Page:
It is one of the most important Semitic world languages. One of the six official languages of the UN. The language of Ibn Arabis – and of the Qur’an. And yet Modern Standard Arabic is not very popular with native speakers. Why? Mona Sarkis has some of answers
EVERY student of Arabic is familiar with this paradox: after years of cramming to master tricky Modern Standard Arabic, one travels to where the native speakers live only to discover that Arabs in fact speak everything imaginable — except for what is written in the textbook. Even a Syrian living on the west coast of the country sounds different from a Bedouin in the east. And both of them will get a blank look on their face when an Algerian asks them ‘Derangtak?’ (Am I disturbing you?). Or when an Egyptian cheekily demands ‘Sbellaha!’ (Try to spell that!). This is because the former expression is derived from the word ‘déranger’ and is a leftover from French colonialism, while ‘sbellaha’ comes from the English ‘to spell’, proof of the persistence of the British influence over the decades. Syria, on the other hand, sees itself as ‘the heart of Arabism’ and finds such gibberish simply unspeakable.
In fact, there are so many political, ethnic and also climatic dividing lines running through the Middle East that oral communication with all of its 360 million inhabitants is quite impossible. Not only for foreigners but even amongst Arabs themselves. And the various dialects are in a state of constant flux — young Tunisians, for example, are currently baffling retailers with new names for old familiar banknotes.
Arabic is flourishing, that is undeniable. But only the spoken word. Written Arabic in the meantime remains the preserve of a less well-frequented parallel universe. In the Gulf States, it has even been eclipsed by English: according to the Arab Youth Survey Report conducted in 2017 by the PR company Burson-Marsteller ASDA’A, 68 per cent of all Gulf Arabs between the ages of 18 and 24 spoke more English than Modern Standard Arabic. This represents an increase of 12 percent compared to 2016.
WhatsApp versus Modern Standard Arabic
TWENTY-FIVE-YEAR-OLD Hammad Hussein from Doha knows just what’s happening here: The English language is ‘more precise, snappier and right in step with the times’, he contends. Modern Standard Arabic, by contrast, with its flowery vocabulary and complex sentence structures, ‘can’t keep up at all’ with our digitalised world full of bits and bytes. ‘Or have you ever tried to write a text message or WhatsApp in MSA?’ asks the software engineer with a grin.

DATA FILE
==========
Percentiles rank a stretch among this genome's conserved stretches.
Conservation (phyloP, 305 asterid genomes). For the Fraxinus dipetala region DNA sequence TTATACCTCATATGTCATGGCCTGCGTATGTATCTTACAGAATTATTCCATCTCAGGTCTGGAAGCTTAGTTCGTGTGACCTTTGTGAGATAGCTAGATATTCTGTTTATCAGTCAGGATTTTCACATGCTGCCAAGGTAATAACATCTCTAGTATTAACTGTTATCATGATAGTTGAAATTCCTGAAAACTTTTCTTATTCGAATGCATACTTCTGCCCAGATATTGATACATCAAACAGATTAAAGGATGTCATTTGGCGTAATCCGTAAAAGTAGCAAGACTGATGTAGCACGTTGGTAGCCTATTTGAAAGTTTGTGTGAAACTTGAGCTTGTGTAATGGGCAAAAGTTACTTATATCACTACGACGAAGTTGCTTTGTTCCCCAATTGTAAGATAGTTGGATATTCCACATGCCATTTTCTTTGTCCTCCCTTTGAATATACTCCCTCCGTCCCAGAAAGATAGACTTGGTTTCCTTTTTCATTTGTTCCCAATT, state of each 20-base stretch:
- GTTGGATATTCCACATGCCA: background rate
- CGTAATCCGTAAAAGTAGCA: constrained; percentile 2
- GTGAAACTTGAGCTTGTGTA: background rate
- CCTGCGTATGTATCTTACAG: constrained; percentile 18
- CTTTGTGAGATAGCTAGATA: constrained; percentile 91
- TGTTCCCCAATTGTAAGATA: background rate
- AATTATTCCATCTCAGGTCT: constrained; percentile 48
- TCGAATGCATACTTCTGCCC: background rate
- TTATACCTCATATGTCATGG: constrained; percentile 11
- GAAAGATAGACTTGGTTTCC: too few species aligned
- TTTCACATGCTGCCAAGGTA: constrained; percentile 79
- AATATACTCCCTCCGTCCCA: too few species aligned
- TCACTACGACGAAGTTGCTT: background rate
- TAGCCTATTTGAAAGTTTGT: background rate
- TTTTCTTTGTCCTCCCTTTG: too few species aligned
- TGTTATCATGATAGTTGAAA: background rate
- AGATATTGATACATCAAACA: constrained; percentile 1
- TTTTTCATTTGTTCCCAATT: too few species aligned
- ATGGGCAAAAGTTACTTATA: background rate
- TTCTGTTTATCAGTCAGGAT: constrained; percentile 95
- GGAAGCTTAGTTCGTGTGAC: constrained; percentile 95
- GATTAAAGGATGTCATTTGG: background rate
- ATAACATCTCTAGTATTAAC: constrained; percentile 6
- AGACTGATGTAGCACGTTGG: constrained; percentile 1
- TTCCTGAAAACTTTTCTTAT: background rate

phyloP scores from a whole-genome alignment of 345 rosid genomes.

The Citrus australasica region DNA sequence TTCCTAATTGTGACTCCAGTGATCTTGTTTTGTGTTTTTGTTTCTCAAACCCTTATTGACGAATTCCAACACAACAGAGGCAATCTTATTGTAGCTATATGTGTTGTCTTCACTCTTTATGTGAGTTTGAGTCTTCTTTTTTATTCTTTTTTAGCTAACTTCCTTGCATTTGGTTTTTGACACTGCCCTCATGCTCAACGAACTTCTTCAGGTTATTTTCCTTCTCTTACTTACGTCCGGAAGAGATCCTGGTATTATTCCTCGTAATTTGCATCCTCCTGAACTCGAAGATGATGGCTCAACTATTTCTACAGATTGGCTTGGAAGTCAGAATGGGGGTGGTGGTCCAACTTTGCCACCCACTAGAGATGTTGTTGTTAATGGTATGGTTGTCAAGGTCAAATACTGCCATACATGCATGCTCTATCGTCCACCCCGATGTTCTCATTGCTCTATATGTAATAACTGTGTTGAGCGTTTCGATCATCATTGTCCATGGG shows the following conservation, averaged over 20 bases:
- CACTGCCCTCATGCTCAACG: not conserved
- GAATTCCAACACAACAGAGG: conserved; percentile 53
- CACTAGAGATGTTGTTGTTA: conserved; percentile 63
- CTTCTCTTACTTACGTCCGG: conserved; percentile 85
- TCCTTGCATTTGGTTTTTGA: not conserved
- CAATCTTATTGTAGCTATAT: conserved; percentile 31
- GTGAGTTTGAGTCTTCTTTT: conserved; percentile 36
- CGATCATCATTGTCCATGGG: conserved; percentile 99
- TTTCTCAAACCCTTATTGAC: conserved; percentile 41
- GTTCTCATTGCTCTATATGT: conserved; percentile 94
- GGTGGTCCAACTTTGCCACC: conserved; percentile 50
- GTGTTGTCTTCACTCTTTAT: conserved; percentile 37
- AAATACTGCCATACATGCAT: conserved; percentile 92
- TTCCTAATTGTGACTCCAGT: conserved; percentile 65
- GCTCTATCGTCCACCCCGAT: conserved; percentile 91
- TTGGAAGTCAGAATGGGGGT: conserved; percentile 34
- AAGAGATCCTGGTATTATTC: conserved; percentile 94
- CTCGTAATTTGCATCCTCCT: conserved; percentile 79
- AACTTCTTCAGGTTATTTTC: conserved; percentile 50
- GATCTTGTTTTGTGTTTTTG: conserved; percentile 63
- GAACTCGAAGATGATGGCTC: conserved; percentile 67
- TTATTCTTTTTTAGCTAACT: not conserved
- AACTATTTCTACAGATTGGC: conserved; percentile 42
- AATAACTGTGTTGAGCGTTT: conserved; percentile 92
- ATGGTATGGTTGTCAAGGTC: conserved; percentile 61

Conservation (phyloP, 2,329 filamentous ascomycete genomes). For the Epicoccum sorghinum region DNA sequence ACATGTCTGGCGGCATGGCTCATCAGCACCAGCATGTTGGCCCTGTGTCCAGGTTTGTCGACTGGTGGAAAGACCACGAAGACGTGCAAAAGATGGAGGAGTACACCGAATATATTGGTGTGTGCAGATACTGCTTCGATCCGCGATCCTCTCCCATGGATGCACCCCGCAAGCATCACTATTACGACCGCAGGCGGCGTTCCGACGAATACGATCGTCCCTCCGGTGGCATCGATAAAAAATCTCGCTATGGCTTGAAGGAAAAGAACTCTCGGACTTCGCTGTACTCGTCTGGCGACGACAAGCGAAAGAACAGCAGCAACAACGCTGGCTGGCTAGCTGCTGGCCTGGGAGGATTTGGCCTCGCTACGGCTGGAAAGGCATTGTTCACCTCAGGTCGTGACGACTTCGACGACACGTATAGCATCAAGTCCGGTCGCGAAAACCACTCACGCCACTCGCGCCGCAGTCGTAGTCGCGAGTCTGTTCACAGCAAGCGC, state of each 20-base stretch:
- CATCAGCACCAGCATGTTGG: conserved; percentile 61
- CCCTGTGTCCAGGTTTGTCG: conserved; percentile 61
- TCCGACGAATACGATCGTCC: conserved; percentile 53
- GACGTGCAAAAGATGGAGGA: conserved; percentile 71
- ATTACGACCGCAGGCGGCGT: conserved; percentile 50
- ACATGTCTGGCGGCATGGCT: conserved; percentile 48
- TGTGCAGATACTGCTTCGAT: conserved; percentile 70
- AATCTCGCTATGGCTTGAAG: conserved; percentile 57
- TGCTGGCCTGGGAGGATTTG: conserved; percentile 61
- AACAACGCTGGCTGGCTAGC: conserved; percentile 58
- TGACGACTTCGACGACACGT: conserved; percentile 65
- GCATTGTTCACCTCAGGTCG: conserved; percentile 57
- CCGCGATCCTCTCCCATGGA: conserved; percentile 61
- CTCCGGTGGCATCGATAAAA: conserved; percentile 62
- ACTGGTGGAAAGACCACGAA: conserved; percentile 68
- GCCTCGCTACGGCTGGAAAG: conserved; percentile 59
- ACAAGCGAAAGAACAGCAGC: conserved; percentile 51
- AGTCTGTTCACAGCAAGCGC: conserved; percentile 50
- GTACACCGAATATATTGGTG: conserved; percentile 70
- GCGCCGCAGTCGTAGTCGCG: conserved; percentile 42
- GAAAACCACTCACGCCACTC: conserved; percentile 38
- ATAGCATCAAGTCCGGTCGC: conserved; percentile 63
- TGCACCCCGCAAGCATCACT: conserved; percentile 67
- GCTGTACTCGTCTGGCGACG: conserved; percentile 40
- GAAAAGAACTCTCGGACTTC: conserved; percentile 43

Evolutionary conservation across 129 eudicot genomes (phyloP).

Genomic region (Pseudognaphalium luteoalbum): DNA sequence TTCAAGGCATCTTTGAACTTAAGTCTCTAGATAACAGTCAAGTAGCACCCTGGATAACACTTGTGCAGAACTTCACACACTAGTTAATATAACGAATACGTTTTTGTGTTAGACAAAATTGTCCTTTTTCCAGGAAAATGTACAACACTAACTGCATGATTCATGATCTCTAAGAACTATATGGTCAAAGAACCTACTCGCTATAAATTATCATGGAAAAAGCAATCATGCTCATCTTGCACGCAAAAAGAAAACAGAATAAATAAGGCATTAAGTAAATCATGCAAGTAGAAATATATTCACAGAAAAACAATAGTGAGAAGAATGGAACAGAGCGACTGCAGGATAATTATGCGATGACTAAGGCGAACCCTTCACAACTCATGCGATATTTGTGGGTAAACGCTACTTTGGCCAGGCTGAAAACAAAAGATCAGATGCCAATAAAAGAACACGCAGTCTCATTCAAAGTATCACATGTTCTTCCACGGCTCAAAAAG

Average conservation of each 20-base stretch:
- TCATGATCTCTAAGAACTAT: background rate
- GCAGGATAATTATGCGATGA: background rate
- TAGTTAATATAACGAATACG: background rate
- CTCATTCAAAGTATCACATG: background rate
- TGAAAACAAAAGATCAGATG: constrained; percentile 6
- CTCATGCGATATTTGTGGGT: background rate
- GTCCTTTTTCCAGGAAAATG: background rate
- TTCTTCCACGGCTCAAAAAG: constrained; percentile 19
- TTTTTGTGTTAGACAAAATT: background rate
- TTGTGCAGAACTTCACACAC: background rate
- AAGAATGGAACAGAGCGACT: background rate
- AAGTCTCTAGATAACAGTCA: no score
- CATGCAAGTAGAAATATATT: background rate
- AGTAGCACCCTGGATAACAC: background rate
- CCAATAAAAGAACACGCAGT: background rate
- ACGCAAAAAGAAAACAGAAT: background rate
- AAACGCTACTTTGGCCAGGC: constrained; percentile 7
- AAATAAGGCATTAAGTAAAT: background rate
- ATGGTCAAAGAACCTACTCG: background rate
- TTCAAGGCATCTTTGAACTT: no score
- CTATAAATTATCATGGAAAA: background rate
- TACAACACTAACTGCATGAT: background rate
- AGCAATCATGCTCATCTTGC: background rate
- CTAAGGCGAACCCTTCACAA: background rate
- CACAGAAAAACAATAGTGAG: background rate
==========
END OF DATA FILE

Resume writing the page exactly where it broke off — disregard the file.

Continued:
Maher Fakhroo, 23 years old and a biotechnology student at Carnegie Mellon University Qatar (which, like many elite universities in Qatar, was modelled on US institutions), takes a similar view: Modern Standard Arabic was codified in a region that has not contributed anything to modernity for a long time. It only takes one look at the list of modern Arab scientists on Wikipedia to see that all those who have achieved something have done so in the West, mostly in the USA. The Middle East, on the other hand, is backward, says Fakhroo, and its cumbersome standard language is a metaphor for this state of affairs.
Escape from entrenched identities
ON THE surface, this all sounds utterly pragmatic: young people in the affluent Gulf States enjoy an excellent education and share a desire to prove themselves in the global market. It is perfectly clear that they would be better advised to learn English than to stick with the language of the Qur’an.
However, there is much more at stake here than just professional self-fulfilment, sighs Hossam Abouzahr. The linguist knows what he’s talking about: He himself was born in the USA after his father fled there in the seventies during the Lebanese Civil War. While living in Michigan, Abouzahr taught himself Modern Standard Arabic and fell so in love with the ‘unwieldy language’ that he ended up launching in 2015 the online dictionary ‘Lughatuna’ (‘Our Language’), which displays the meaning of words in MSA as well as in the Levantine and Egyptian dialects.
Abouzahr thinks that the reason he cultivates his Arab heritage so proudly — unlike many locals — is that he didn’t grow up there. ‘After fleeing Lebanon, my father hated everything to do with the identity imposed on him by his homeland. Islam, Arabism, the whole Middle East. But no one in the USA ever dictated to me what Arab and Muslim identity had to mean. In an Arab country, you are immediately pigeonholed: “Are you a Muslim Brother?” “What do you think of the Copts?” “What about the Kurds?” “Are you a nationalist?” “Why aren’t you part of the community of this or that sheikh?”’ Many young Arabs have had enough of this constant pressure, he says, and are now concentrating on foreign languages — as long as they have a chance at an education in the Gulf States or Lebanon. ‘This is the only way they can get their hands on coveted positions in international companies and escape the stranglehold of their own society’, explains Abouzahr.